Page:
Thursday, December 04, 2008

Judging Divorce

As divorce rates have soared during the last half century so too has the finger wagging about who, and what was at fault. Much has been said about the damage that divorce has upon those families affected by marital dissolution. In fact I have blogged about the subject myself, sharing my concerns over the often abrupt disruption and cessation of stepfather-stepchild relationships.

However destructive divorce may be there are millions of divorced couples who feel that they have no other choice but to put an end to their personal suffering - a suffering brought about by their continued relationships. In that regard alone it is easy to argue that divorce allows a sort of rebirth for those involved.

Living in a marriage in which one, or both, parties feel that their lives would be better off simply by being apart isn't a feeling restricted to those who have or will divorce. Many couples suffer for years before one or both parties come to the conclusion that there is simply no other way to end their suffering, yet many of those couples stay together despite their suffering.

Couples often stay together "for the children", for financial reasons (i.e., too poor to separate), for fear of being alone, or a combination of reasons. These couples live in their personal hells biding their time, hoping for a change that will end their despair.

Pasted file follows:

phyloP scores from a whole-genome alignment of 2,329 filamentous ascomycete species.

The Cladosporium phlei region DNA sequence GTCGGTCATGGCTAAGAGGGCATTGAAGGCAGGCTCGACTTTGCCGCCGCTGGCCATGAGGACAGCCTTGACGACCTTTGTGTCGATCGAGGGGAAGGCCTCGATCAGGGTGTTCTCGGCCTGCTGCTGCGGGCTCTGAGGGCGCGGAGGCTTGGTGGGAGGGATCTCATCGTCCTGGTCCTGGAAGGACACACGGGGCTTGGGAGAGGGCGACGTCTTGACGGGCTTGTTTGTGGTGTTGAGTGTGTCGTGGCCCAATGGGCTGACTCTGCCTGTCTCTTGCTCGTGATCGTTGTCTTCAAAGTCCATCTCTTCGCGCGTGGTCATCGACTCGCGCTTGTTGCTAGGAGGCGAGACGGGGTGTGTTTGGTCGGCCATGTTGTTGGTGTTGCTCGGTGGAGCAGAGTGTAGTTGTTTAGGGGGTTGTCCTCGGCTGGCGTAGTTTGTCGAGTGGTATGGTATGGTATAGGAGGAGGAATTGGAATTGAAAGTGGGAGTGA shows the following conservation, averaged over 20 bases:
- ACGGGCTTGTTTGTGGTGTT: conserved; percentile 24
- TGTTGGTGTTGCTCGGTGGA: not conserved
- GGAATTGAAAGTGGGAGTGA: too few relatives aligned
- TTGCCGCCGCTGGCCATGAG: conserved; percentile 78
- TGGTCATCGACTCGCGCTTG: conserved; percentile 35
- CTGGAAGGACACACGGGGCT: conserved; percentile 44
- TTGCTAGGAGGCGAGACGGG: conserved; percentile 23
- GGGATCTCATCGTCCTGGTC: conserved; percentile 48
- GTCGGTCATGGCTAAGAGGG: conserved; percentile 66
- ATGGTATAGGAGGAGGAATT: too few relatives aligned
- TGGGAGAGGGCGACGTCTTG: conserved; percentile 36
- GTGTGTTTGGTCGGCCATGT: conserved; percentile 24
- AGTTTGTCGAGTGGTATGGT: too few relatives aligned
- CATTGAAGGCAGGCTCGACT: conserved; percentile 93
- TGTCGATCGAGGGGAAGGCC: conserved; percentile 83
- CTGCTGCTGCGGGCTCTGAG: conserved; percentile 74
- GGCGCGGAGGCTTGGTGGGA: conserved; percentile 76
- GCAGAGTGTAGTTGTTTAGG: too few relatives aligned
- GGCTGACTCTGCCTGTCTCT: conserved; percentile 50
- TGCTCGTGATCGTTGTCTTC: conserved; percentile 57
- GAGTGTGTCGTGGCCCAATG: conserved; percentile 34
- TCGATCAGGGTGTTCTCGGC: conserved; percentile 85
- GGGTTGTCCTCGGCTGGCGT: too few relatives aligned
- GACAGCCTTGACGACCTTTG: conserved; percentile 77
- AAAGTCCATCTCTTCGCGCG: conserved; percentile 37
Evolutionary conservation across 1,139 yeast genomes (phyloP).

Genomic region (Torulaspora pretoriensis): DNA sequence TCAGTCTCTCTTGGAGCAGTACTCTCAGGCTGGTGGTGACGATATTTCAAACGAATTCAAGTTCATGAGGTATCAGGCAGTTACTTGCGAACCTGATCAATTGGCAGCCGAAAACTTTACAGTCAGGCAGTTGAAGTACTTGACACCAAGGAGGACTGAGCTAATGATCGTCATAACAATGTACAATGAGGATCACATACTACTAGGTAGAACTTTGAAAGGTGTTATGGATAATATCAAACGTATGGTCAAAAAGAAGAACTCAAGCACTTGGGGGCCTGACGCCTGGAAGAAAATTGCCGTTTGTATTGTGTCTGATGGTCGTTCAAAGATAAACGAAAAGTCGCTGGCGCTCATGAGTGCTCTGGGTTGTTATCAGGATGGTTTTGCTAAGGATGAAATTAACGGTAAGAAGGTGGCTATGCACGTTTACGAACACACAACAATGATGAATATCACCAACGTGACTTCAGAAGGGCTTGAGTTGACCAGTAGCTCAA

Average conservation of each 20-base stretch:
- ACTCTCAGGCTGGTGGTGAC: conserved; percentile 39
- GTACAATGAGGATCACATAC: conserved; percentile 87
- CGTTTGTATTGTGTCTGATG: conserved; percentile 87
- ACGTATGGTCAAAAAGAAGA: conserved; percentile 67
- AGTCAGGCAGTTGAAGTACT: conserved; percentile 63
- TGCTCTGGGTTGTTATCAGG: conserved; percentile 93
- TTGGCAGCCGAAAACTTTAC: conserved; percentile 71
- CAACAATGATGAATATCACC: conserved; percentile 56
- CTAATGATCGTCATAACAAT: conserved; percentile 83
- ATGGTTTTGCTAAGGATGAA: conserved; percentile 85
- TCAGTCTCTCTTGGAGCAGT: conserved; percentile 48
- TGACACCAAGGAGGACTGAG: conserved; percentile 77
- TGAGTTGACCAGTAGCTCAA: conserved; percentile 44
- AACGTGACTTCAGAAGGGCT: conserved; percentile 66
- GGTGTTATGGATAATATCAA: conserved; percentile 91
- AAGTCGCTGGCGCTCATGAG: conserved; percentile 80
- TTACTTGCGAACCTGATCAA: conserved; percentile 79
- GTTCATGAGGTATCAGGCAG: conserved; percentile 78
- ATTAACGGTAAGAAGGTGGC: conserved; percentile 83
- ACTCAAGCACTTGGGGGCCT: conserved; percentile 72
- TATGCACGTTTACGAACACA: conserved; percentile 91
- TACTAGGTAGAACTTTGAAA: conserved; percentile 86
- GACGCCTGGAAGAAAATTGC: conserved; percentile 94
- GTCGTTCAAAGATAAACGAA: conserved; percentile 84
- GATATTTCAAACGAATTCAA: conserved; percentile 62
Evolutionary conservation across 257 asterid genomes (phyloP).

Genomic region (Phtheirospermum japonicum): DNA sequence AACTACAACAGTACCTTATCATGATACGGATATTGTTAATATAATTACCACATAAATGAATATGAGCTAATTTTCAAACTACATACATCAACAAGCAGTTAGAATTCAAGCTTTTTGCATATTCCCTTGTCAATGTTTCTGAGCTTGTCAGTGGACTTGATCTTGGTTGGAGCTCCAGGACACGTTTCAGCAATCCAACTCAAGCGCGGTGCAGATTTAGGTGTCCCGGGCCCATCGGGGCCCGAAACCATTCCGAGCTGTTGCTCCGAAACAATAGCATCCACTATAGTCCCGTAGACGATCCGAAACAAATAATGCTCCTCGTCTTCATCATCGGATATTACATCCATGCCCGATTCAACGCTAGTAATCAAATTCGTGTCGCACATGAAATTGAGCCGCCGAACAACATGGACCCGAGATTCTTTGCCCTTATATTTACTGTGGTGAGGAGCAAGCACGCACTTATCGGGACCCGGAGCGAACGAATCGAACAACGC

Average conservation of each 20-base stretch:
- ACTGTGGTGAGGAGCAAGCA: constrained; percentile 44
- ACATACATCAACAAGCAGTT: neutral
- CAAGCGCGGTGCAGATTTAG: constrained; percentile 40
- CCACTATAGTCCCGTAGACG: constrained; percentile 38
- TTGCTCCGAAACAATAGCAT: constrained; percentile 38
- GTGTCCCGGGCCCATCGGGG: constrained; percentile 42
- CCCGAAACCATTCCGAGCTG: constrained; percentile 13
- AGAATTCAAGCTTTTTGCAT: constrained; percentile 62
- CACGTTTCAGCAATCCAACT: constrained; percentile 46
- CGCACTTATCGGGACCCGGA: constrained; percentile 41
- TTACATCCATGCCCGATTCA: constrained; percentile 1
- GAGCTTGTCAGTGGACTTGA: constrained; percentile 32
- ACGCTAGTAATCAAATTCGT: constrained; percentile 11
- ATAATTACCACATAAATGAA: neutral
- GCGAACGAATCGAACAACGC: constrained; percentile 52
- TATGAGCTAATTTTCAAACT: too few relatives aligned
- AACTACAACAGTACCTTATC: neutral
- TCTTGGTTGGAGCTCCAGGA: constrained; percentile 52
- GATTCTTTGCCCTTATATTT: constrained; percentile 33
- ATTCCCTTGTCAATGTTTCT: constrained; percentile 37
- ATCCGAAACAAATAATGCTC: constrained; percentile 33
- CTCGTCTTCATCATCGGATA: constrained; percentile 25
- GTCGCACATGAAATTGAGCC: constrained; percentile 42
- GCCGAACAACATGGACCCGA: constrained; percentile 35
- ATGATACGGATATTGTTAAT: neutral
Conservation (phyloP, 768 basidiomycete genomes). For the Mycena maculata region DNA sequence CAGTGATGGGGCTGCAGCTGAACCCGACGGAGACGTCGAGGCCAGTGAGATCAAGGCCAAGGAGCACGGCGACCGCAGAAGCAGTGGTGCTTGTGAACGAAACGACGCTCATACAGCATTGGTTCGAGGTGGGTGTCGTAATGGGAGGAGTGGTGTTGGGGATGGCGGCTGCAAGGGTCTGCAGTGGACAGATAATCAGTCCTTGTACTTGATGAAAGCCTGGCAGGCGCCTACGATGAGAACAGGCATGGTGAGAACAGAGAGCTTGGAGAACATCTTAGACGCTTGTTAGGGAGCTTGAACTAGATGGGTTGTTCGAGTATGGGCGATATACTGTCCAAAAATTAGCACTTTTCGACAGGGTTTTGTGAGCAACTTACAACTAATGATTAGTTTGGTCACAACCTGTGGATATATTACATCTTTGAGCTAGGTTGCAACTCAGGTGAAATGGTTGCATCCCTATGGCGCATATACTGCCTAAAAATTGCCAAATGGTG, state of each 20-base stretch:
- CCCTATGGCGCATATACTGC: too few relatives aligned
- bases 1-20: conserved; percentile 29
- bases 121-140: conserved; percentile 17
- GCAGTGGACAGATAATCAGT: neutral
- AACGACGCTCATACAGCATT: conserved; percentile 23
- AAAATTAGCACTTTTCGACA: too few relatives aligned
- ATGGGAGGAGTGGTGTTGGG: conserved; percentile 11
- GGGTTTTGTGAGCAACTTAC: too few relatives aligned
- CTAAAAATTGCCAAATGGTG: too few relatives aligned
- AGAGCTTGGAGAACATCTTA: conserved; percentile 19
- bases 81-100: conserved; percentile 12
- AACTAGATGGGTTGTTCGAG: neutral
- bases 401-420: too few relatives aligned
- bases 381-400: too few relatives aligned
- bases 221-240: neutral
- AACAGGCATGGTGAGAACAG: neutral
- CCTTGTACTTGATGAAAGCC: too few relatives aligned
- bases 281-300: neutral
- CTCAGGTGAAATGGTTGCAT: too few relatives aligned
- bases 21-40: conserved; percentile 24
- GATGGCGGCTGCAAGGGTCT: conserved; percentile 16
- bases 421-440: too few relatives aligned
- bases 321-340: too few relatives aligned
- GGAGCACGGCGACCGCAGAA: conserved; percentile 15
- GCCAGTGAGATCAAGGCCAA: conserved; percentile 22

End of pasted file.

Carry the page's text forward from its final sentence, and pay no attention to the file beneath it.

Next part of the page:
After years of suffering, and perhaps quiet planning, and prayers, some type of triggering event, or series of events takes place which allows one or both members of the marriage to rise to action - to end their suffering through the creative act of divorce.

I am certain that most of those who have divorced faced tough times initially. Divorce in the U.S. carries with it stigmas, and assumptions that still persist despite the divorce rate. People who divorce are often seen as tainted goods in religious, and social circles. Divorce is often seen as a sign of moral and ethical immaturity - that in some sense those who entered into the marriage were not developed enough as individuals. And while this is true in many cases it isn't always so, and yet the perception persist.

While divorce shouldn't be seen as lightly as moving from one home to another, or leaving one job for another, those who yearn for it, or who have already achieved it, should not be judged harshly for their situation. Despite the numbers of failed marriages one only has to look at the percentage of those who have married again to know that it isn't marriage that is being rejected; it is the specific marriage that is the problem.

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